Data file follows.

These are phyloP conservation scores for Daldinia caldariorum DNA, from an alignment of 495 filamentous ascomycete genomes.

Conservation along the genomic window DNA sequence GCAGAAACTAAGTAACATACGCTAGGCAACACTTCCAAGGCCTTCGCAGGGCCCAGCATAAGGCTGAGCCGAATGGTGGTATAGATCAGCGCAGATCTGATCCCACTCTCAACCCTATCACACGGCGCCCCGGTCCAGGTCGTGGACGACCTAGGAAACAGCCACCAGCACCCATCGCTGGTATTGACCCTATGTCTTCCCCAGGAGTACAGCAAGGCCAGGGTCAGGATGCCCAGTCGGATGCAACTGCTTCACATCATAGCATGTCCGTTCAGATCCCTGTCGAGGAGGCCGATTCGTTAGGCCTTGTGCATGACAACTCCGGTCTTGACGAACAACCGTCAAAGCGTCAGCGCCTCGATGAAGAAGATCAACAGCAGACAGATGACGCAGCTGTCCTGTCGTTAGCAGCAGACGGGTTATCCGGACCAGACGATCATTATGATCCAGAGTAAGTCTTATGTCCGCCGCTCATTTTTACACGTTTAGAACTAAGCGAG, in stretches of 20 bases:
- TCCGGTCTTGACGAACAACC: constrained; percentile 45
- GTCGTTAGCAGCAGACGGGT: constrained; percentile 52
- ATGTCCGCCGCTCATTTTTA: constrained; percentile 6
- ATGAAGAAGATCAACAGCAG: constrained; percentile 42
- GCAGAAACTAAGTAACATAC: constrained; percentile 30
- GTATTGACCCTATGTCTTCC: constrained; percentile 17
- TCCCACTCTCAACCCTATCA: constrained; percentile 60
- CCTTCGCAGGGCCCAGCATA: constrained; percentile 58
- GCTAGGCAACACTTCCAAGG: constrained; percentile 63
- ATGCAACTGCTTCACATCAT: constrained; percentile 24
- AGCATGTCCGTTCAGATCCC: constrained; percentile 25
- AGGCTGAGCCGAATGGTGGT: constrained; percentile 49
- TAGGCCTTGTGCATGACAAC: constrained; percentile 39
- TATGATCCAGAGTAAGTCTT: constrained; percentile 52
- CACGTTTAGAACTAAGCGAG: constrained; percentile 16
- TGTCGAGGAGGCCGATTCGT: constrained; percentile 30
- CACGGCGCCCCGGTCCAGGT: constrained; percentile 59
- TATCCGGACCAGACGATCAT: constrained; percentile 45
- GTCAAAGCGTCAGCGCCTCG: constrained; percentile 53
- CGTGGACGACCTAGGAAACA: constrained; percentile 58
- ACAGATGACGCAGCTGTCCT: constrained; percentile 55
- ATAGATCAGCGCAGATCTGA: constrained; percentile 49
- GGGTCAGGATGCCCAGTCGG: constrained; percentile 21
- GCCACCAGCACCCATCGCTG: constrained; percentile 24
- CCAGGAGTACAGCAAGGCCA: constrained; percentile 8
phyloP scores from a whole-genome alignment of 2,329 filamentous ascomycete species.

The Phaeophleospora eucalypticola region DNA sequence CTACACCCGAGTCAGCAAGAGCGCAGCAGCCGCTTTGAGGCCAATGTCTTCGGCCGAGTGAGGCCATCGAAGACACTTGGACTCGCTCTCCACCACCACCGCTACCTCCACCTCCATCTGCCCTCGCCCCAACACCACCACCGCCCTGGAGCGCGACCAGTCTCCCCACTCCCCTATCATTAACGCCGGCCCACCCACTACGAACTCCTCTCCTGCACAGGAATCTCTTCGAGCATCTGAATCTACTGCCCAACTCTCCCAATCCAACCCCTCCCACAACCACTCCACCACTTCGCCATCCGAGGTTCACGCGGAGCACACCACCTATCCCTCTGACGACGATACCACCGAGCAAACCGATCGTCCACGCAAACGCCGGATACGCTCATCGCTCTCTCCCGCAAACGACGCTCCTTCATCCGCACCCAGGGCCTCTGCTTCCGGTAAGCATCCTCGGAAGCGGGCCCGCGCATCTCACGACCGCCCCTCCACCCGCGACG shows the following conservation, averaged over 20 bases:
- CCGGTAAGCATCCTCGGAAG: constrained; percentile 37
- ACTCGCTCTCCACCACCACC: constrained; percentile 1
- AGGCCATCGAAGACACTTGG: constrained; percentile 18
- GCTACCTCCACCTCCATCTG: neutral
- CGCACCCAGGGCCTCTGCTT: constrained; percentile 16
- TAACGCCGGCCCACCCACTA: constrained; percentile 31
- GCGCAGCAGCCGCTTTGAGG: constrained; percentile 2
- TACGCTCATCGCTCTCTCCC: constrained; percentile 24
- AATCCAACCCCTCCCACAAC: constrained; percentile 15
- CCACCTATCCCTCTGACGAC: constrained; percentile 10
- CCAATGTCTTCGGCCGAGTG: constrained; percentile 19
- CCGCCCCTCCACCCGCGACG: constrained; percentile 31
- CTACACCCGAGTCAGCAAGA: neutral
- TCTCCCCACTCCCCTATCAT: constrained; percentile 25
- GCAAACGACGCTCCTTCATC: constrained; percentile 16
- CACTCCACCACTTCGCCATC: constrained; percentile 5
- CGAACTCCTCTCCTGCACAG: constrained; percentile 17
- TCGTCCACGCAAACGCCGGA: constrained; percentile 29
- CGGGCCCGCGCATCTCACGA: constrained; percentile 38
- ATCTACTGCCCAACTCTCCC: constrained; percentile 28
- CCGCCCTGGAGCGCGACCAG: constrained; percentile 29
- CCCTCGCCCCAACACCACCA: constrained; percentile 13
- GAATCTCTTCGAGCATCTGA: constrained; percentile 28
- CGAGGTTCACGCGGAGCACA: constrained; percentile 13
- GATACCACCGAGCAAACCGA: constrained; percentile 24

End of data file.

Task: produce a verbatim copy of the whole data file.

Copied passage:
These are phyloP conservation scores for Daldinia caldariorum DNA, from an alignment of 495 filamentous ascomycete genomes.

Conservation along the genomic window DNA sequence GCAGAAACTAAGTAACATACGCTAGGCAACACTTCCAAGGCCTTCGCAGGGCCCAGCATAAGGCTGAGCCGAATGGTGGTATAGATCAGCGCAGATCTGATCCCACTCTCAACCCTATCACACGGCGCCCCGGTCCAGGTCGTGGACGACCTAGGAAACAGCCACCAGCACCCATCGCTGGTATTGACCCTATGTCTTCCCCAGGAGTACAGCAAGGCCAGGGTCAGGATGCCCAGTCGGATGCAACTGCTTCACATCATAGCATGTCCGTTCAGATCCCTGTCGAGGAGGCCGATTCGTTAGGCCTTGTGCATGACAACTCCGGTCTTGACGAACAACCGTCAAAGCGTCAGCGCCTCGATGAAGAAGATCAACAGCAGACAGATGACGCAGCTGTCCTGTCGTTAGCAGCAGACGGGTTATCCGGACCAGACGATCATTATGATCCAGAGTAAGTCTTATGTCCGCCGCTCATTTTTACACGTTTAGAACTAAGCGAG, in stretches of 20 bases:
- TCCGGTCTTGACGAACAACC: constrained; percentile 45
- GTCGTTAGCAGCAGACGGGT: constrained; percentile 52
- ATGTCCGCCGCTCATTTTTA: constrained; percentile 6
- ATGAAGAAGATCAACAGCAG: constrained; percentile 42
- GCAGAAACTAAGTAACATAC: constrained; percentile 30
- GTATTGACCCTATGTCTTCC: constrained; percentile 17
- TCCCACTCTCAACCCTATCA: constrained; percentile 60
- CCTTCGCAGGGCCCAGCATA: constrained; percentile 58
- GCTAGGCAACACTTCCAAGG: constrained; percentile 63
- ATGCAACTGCTTCACATCAT: constrained; percentile 24
- AGCATGTCCGTTCAGATCCC: constrained; percentile 25
- AGGCTGAGCCGAATGGTGGT: constrained; percentile 49
- TAGGCCTTGTGCATGACAAC: constrained; percentile 39
- TATGATCCAGAGTAAGTCTT: constrained; percentile 52
- CACGTTTAGAACTAAGCGAG: constrained; percentile 16
- TGTCGAGGAGGCCGATTCGT: constrained; percentile 30
- CACGGCGCCCCGGTCCAGGT: constrained; percentile 59
- TATCCGGACCAGACGATCAT: constrained; percentile 45
- GTCAAAGCGTCAGCGCCTCG: constrained; percentile 53
- CGTGGACGACCTAGGAAACA: constrained; percentile 58
- ACAGATGACGCAGCTGTCCT: constrained; percentile 55
- ATAGATCAGCGCAGATCTGA: constrained; percentile 49
- GGGTCAGGATGCCCAGTCGG: constrained; percentile 21
- GCCACCAGCACCCATCGCTG: constrained; percentile 24
- CCAGGAGTACAGCAAGGCCA: constrained; percentile 8
phyloP scores from a whole-genome alignment of 2,329 filamentous ascomycete species.

The Phaeophleospora eucalypticola region DNA sequence CTACACCCGAGTCAGCAAGAGCGCAGCAGCCGCTTTGAGGCCAATGTCTTCGGCCGAGTGAGGCCATCGAAGACACTTGGACTCGCTCTCCACCACCACCGCTACCTCCACCTCCATCTGCCCTCGCCCCAACACCACCACCGCCCTGGAGCGCGACCAGTCTCCCCACTCCCCTATCATTAACGCCGGCCCACCCACTACGAACTCCTCTCCTGCACAGGAATCTCTTCGAGCATCTGAATCTACTGCCCAACTCTCCCAATCCAACCCCTCCCACAACCACTCCACCACTTCGCCATCCGAGGTTCACGCGGAGCACACCACCTATCCCTCTGACGACGATACCACCGAGCAAACCGATCGTCCACGCAAACGCCGGATACGCTCATCGCTCTCTCCCGCAAACGACGCTCCTTCATCCGCACCCAGGGCCTCTGCTTCCGGTAAGCATCCTCGGAAGCGGGCCCGCGCATCTCACGACCGCCCCTCCACCCGCGACG shows the following conservation, averaged over 20 bases:
- CCGGTAAGCATCCTCGGAAG: constrained; percentile 37
- ACTCGCTCTCCACCACCACC: constrained; percentile 1
- AGGCCATCGAAGACACTTGG: constrained; percentile 18
- GCTACCTCCACCTCCATCTG: neutral
- CGCACCCAGGGCCTCTGCTT: constrained; percentile 16
- TAACGCCGGCCCACCCACTA: constrained; percentile 31
- GCGCAGCAGCCGCTTTGAGG: constrained; percentile 2
- TACGCTCATCGCTCTCTCCC: constrained; percentile 24
- AATCCAACCCCTCCCACAAC: constrained; percentile 15
- CCACCTATCCCTCTGACGAC: constrained; percentile 10
- CCAATGTCTTCGGCCGAGTG: constrained; percentile 19
- CCGCCCCTCCACCCGCGACG: constrained; percentile 31
- CTACACCCGAGTCAGCAAGA: neutral
- TCTCCCCACTCCCCTATCAT: constrained; percentile 25
- GCAAACGACGCTCCTTCATC: constrained; percentile 16
- CACTCCACCACTTCGCCATC: constrained; percentile 5
- CGAACTCCTCTCCTGCACAG: constrained; percentile 17
- TCGTCCACGCAAACGCCGGA: constrained; percentile 29
- CGGGCCCGCGCATCTCACGA: constrained; percentile 38
- ATCTACTGCCCAACTCTCCC: constrained; percentile 28
- CCGCCCTGGAGCGCGACCAG: constrained; percentile 29
- CCCTCGCCCCAACACCACCA: constrained; percentile 13
- GAATCTCTTCGAGCATCTGA: constrained; percentile 28
- CGAGGTTCACGCGGAGCACA: constrained; percentile 13
- GATACCACCGAGCAAACCGA: constrained; percentile 24